Bullseye: Rome may have not been built in a day, but it may have been constructed more quickly than the California plastic bag ban. After eight long years, state Senator Alex Padilla and a cast of thousands (Governor Jerry Brown, environmentalists, retailers, the grocery union, Senate President pro Tempore Kevin De León, Assembly Speaker Toni Atkins, more than 125 California cities and counties that already passed bans, etc.) brought SB 270 to the finish line. The ban takes place this July in supermarkets and big drugstores and in 2016 in smaller stores. Despite the fact that a recent USC Dornsife/LA Times poll found more than 60 percent of the public supports the plastic bag ban law, the plastic bag manufacturers, led by Novolex (the parent company of Hilex Poly of South Carolina), have poured more than $3 million into an attempt to collect enough signatures to put a statewide proposition to rescind the bag ban on the ballot. We hope that the story will end with the plastic bag industry's failure to collect enough signatures, but with the amount of money going into the effort, look for a "ban the bag ban" measure on a statewide ballot in 2015 or 2016.
#5 We'd like to see: Last summer's Ninth Circuit Court of Appeals stormwater ruling in favor of the Natural Resources Defense Council and the LA Waterkeeper withstand Los Angeles County's second appeal to the U.S. Supreme Court and remove all doubt that the county must ensure that stormwater discharges will not cause or contribute to exceedances of water quality standards in the LA River. As a result, the county should move forward with urgency to pass a countywide stormwater fee this year to dramatically reduce polluted runoff. We predict: The Ninth Circuit Court ruling will stand and it will be positive for water quality in the region and beyond. But the question is, will the ruling be enough to move the county forward on a stormwater fee and get it approved by the public? Without so-called Proposition 218 reform (see below), that will prove very difficult. And with two of the five county supervisors strongly opposing the move, a lot would have to change to pass a fee to fund efforts to reduce the largest source of pollution to our local beaches, lakes, rivers and bays. But even without a fee, the county will need to dramatically improve its stormwater pollution abatement efforts to comply with the law. Look for progress on a stormwater fee, but it may be delayed to 2015 or later, and some cities may opt to go solo on their own fees.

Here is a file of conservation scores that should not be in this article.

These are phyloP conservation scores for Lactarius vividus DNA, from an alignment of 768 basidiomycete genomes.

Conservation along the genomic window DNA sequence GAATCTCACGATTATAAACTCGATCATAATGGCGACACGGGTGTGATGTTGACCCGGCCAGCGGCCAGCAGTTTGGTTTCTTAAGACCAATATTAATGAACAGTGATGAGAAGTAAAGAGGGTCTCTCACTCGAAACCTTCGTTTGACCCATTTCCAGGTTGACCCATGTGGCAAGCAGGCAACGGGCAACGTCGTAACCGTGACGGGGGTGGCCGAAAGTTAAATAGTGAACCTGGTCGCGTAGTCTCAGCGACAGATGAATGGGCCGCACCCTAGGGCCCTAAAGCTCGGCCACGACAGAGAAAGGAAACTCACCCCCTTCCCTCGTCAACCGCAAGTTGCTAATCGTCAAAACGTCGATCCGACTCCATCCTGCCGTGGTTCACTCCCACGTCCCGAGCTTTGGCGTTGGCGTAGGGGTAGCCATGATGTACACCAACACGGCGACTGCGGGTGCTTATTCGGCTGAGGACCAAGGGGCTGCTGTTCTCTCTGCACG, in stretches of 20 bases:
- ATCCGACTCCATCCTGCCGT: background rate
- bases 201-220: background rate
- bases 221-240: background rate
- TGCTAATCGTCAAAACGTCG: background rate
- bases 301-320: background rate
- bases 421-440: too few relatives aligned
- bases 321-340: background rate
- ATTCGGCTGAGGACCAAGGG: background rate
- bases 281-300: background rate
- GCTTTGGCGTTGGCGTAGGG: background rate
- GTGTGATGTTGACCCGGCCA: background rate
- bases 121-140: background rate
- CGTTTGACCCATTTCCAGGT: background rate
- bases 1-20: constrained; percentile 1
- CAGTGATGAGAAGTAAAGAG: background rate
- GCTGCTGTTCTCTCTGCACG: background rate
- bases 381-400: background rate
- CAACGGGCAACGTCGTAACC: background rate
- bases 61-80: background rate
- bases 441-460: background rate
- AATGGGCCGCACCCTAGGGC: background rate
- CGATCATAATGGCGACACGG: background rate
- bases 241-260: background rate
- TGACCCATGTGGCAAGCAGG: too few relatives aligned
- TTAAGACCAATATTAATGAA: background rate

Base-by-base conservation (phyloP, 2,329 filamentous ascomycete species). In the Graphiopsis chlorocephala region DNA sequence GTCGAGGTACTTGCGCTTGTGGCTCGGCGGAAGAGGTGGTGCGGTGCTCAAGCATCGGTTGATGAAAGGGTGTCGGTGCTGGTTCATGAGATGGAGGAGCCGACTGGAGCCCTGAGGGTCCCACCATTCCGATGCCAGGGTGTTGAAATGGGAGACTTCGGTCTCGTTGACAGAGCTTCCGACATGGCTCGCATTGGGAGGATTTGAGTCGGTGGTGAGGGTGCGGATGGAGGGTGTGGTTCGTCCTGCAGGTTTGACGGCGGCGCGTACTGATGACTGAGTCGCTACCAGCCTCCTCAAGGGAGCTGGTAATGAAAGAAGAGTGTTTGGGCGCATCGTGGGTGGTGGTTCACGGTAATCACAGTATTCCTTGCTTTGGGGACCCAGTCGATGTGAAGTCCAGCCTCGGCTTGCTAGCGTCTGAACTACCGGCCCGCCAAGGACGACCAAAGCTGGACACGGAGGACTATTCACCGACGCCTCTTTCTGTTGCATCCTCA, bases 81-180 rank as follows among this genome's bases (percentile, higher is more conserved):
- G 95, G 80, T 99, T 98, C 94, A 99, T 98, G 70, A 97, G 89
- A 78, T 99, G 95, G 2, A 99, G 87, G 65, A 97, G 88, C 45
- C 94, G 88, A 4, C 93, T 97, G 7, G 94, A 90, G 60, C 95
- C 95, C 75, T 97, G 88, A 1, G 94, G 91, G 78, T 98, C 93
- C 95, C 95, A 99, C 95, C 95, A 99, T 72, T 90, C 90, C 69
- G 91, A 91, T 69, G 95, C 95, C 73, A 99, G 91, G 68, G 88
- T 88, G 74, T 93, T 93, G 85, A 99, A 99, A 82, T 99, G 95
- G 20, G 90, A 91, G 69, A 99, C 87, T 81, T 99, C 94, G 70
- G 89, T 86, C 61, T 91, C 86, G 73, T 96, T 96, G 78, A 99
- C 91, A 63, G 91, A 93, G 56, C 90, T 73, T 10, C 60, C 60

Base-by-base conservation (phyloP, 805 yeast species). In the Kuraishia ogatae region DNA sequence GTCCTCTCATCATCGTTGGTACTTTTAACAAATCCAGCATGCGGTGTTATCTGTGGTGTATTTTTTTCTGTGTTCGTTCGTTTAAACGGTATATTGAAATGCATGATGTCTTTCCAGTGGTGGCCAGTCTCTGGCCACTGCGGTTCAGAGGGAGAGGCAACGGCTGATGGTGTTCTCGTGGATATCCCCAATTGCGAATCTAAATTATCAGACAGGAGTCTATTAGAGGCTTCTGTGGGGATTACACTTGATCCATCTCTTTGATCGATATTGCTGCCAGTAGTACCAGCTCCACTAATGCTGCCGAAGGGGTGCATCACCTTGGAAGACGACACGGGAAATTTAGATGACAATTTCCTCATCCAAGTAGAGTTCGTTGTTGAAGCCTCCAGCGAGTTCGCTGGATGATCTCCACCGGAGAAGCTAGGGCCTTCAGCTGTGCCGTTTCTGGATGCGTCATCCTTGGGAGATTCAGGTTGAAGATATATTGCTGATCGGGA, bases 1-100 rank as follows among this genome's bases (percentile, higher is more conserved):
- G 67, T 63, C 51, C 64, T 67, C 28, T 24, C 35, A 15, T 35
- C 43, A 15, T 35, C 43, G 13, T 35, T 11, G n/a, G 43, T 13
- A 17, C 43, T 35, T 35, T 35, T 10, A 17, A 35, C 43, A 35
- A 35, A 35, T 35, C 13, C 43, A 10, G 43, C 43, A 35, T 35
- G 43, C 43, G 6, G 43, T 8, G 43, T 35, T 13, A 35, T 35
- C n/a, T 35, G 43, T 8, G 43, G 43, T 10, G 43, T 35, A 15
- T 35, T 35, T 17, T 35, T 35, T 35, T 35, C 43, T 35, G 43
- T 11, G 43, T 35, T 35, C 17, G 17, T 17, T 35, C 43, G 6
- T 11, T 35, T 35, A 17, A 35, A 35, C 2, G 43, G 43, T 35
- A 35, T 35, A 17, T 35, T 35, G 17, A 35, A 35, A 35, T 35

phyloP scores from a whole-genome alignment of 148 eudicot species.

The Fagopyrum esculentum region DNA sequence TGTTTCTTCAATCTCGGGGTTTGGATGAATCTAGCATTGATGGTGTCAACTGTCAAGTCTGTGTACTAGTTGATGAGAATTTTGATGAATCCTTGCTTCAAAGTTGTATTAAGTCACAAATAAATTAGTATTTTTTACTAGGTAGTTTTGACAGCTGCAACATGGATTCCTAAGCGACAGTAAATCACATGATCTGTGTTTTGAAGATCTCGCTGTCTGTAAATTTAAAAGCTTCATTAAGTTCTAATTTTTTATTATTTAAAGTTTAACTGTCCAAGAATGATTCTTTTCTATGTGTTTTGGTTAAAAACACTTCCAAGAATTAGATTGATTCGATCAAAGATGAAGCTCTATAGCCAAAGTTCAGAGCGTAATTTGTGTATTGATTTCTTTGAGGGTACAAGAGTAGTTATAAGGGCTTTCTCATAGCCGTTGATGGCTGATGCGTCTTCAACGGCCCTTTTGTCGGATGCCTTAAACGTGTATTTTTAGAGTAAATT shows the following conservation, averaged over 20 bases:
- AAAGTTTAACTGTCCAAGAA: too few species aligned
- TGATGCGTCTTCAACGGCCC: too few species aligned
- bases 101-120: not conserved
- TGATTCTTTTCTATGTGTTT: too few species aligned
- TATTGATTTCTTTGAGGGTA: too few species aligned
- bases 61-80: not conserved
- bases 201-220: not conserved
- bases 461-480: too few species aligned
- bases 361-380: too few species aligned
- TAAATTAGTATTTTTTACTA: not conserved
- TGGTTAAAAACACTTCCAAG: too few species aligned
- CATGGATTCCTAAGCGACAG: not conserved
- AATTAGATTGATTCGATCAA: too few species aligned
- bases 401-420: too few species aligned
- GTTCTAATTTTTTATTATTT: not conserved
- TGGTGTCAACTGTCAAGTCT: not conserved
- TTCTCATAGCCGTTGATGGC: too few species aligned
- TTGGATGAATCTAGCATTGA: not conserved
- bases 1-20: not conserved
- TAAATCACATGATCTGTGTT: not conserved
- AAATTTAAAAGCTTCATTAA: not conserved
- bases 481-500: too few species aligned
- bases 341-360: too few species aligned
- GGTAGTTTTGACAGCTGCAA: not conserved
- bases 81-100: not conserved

Not much action: We knew that progress on the county stormwater lawsuit was unlikely for 2014. Although not much changed on the remedy phase of the critical Los Angeles County stormwater case, there were some noteworthy stormwater events for 2014. The State Water Resources Control Board's staff has recommended for the 2012 LA County stormwater permit to be upheld despite administrative appeals from over three dozen parties. The state board should rule on the county stormwater permit administrative appeals in January. How this will affect the remedy phase of the NRDC-LA Waterkeeper vs. LA County stormwater case remains to be seen.
There was good news on the funding front. Assemblyman Anthony Rendon's AB 2403 was signed into law by Governor Brown. The law enables local governments to raise revenues for capturing or infiltrating stormwater for water supply purposes without the onerous Proposition 218 super majority vote requirement. The city of Los Angeles and other cities in the region have been considering whether or not they want to raise stormwater revenues under AB 2403. We might see a few other cities to move forward on revenue generation efforts this year. But we don't see the new LA County Board of Supervisors--with newcomers, Sheila Kuehl and Hilda Solis--taking on stormwater funding in their first year together.
#6 We'd like to see: The Hermosa Beach "slant drilling" project to tap oil under Santa Monica Bay from onshore rigs strongly rejected by the local community. We predict: Stopping the project will come at a considerable financial cost to Hermosa Beach, but after more than two decades of litigation and public debate, this finally will happen because strong local opposition has taken root throughout Hermosa Beach, supported by groups such as Surfrider and Heal the Bay.
Hurry up and wait: The city of Hermosa Beach finished and approved a draft environmental impact report on the slant drilling project under Santa Monica Bay. The city also completed a health risk assessment and cost benefit analysis for the project. Voters will decide the fate of the project on March 3. Due to a strong local organizing effort, look for residents of Hermosa Beach to reject the oil drilling project and pay the $17.5 million to E and B Natural Resources Management Corporation as required under the old settlement with the oil company.